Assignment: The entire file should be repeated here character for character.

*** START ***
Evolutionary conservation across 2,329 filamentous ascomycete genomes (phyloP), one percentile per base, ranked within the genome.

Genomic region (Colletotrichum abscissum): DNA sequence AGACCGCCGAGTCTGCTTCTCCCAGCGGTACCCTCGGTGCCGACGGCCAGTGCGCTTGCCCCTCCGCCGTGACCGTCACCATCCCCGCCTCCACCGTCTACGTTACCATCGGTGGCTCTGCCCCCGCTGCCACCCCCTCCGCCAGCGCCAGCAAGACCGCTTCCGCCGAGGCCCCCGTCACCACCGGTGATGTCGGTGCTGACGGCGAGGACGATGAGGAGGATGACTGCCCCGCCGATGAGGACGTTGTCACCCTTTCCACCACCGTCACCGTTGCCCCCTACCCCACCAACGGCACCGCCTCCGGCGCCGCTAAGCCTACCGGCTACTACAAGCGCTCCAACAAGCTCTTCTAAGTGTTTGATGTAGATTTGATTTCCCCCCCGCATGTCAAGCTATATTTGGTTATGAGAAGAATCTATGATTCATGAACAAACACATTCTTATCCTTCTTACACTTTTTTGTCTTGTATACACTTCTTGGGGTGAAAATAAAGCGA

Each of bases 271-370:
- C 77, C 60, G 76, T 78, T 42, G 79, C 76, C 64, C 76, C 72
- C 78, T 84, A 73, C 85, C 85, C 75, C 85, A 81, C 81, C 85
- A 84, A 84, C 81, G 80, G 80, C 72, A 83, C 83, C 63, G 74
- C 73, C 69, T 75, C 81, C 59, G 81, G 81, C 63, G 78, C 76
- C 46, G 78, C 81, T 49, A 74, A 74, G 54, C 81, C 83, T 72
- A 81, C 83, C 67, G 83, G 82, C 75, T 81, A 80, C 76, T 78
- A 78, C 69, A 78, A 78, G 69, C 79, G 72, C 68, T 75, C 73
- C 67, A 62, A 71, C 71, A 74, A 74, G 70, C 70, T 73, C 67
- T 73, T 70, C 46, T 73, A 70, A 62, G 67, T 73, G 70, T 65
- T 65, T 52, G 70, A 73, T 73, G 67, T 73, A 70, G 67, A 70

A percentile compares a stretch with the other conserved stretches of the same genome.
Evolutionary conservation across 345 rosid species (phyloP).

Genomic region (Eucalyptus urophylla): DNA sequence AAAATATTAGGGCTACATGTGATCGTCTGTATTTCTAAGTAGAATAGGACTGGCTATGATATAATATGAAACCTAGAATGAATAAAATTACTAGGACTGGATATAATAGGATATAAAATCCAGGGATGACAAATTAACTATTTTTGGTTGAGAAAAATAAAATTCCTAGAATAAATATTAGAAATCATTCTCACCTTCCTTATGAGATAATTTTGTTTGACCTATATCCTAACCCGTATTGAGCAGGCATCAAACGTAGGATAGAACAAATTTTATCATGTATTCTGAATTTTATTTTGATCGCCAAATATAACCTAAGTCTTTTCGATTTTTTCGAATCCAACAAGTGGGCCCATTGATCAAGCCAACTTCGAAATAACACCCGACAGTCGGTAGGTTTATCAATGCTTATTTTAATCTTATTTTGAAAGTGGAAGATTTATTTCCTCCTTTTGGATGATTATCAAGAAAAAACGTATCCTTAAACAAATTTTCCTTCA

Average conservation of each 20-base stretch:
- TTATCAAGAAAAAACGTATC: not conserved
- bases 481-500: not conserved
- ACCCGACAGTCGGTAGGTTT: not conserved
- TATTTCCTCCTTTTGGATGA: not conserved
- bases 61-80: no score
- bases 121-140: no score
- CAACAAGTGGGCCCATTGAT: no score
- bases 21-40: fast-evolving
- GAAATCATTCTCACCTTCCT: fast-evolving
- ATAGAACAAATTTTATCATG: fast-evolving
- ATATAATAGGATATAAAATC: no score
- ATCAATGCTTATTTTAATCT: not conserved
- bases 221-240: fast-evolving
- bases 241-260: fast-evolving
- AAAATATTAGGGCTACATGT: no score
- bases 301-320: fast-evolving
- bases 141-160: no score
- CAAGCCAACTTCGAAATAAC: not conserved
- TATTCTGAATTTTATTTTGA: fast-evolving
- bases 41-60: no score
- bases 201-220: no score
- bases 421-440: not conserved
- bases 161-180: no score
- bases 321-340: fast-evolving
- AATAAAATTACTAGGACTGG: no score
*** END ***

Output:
Evolutionary conservation across 2,329 filamentous ascomycete genomes (phyloP), one percentile per base, ranked within the genome.

Genomic region (Colletotrichum abscissum): DNA sequence AGACCGCCGAGTCTGCTTCTCCCAGCGGTACCCTCGGTGCCGACGGCCAGTGCGCTTGCCCCTCCGCCGTGACCGTCACCATCCCCGCCTCCACCGTCTACGTTACCATCGGTGGCTCTGCCCCCGCTGCCACCCCCTCCGCCAGCGCCAGCAAGACCGCTTCCGCCGAGGCCCCCGTCACCACCGGTGATGTCGGTGCTGACGGCGAGGACGATGAGGAGGATGACTGCCCCGCCGATGAGGACGTTGTCACCCTTTCCACCACCGTCACCGTTGCCCCCTACCCCACCAACGGCACCGCCTCCGGCGCCGCTAAGCCTACCGGCTACTACAAGCGCTCCAACAAGCTCTTCTAAGTGTTTGATGTAGATTTGATTTCCCCCCCGCATGTCAAGCTATATTTGGTTATGAGAAGAATCTATGATTCATGAACAAACACATTCTTATCCTTCTTACACTTTTTTGTCTTGTATACACTTCTTGGGGTGAAAATAAAGCGA

Each of bases 271-370:
- C 77, C 60, G 76, T 78, T 42, G 79, C 76, C 64, C 76, C 72
- C 78, T 84, A 73, C 85, C 85, C 75, C 85, A 81, C 81, C 85
- A 84, A 84, C 81, G 80, G 80, C 72, A 83, C 83, C 63, G 74
- C 73, C 69, T 75, C 81, C 59, G 81, G 81, C 63, G 78, C 76
- C 46, G 78, C 81, T 49, A 74, A 74, G 54, C 81, C 83, T 72
- A 81, C 83, C 67, G 83, G 82, C 75, T 81, A 80, C 76, T 78
- A 78, C 69, A 78, A 78, G 69, C 79, G 72, C 68, T 75, C 73
- C 67, A 62, A 71, C 71, A 74, A 74, G 70, C 70, T 73, C 67
- T 73, T 70, C 46, T 73, A 70, A 62, G 67, T 73, G 70, T 65
- T 65, T 52, G 70, A 73, T 73, G 67, T 73, A 70, G 67, A 70

A percentile compares a stretch with the other conserved stretches of the same genome.
Evolutionary conservation across 345 rosid species (phyloP).

Genomic region (Eucalyptus urophylla): DNA sequence AAAATATTAGGGCTACATGTGATCGTCTGTATTTCTAAGTAGAATAGGACTGGCTATGATATAATATGAAACCTAGAATGAATAAAATTACTAGGACTGGATATAATAGGATATAAAATCCAGGGATGACAAATTAACTATTTTTGGTTGAGAAAAATAAAATTCCTAGAATAAATATTAGAAATCATTCTCACCTTCCTTATGAGATAATTTTGTTTGACCTATATCCTAACCCGTATTGAGCAGGCATCAAACGTAGGATAGAACAAATTTTATCATGTATTCTGAATTTTATTTTGATCGCCAAATATAACCTAAGTCTTTTCGATTTTTTCGAATCCAACAAGTGGGCCCATTGATCAAGCCAACTTCGAAATAACACCCGACAGTCGGTAGGTTTATCAATGCTTATTTTAATCTTATTTTGAAAGTGGAAGATTTATTTCCTCCTTTTGGATGATTATCAAGAAAAAACGTATCCTTAAACAAATTTTCCTTCA

Average conservation of each 20-base stretch:
- TTATCAAGAAAAAACGTATC: not conserved
- bases 481-500: not conserved
- ACCCGACAGTCGGTAGGTTT: not conserved
- TATTTCCTCCTTTTGGATGA: not conserved
- bases 61-80: no score
- bases 121-140: no score
- CAACAAGTGGGCCCATTGAT: no score
- bases 21-40: fast-evolving
- GAAATCATTCTCACCTTCCT: fast-evolving
- ATAGAACAAATTTTATCATG: fast-evolving
- ATATAATAGGATATAAAATC: no score
- ATCAATGCTTATTTTAATCT: not conserved
- bases 221-240: fast-evolving
- bases 241-260: fast-evolving
- AAAATATTAGGGCTACATGT: no score
- bases 301-320: fast-evolving
- bases 141-160: no score
- CAAGCCAACTTCGAAATAAC: not conserved
- TATTCTGAATTTTATTTTGA: fast-evolving
- bases 41-60: no score
- bases 201-220: no score
- bases 421-440: not conserved
- bases 161-180: no score
- bases 321-340: fast-evolving
- AATAAAATTACTAGGACTGG: no score